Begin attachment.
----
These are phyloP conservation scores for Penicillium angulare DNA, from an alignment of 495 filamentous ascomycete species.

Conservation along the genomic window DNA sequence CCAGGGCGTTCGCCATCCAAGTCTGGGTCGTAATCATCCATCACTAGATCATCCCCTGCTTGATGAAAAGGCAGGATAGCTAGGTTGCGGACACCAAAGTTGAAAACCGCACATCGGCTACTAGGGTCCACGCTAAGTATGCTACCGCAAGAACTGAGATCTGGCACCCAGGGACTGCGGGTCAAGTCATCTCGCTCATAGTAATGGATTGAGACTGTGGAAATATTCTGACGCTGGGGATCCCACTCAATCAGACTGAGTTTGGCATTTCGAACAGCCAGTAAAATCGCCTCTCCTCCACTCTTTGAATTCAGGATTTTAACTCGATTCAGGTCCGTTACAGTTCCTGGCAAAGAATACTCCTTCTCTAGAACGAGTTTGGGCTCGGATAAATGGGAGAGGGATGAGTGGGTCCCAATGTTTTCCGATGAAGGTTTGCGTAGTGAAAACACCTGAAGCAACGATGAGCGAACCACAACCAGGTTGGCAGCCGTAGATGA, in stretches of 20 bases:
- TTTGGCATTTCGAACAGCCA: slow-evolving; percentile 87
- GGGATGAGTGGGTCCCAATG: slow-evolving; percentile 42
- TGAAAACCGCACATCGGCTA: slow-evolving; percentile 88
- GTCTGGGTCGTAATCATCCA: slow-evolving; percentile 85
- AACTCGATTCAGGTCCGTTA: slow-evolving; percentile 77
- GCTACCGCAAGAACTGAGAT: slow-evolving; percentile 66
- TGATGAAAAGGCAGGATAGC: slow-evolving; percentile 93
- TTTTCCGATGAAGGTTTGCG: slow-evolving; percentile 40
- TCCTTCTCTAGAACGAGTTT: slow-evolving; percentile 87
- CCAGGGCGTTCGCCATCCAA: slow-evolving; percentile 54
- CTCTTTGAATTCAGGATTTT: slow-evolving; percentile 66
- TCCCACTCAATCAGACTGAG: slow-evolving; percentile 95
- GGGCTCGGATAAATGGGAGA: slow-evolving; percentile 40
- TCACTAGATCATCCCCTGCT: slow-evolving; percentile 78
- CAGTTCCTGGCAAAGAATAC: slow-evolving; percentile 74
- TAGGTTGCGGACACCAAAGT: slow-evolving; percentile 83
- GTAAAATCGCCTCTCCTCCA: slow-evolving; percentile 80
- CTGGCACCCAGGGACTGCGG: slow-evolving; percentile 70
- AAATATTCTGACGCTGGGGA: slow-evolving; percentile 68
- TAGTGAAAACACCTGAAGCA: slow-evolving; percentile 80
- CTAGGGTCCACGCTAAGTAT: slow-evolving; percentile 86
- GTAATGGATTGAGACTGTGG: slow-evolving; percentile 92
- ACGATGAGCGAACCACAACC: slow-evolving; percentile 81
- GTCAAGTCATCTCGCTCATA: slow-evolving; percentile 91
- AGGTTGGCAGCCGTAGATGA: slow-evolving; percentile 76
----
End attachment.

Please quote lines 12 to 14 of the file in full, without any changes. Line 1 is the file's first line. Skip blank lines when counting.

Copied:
- CCAGGGCGTTCGCCATCCAA: slow-evolving; percentile 54
- CTCTTTGAATTCAGGATTTT: slow-evolving; percentile 66
- TCCCACTCAATCAGACTGAG: slow-evolving; percentile 95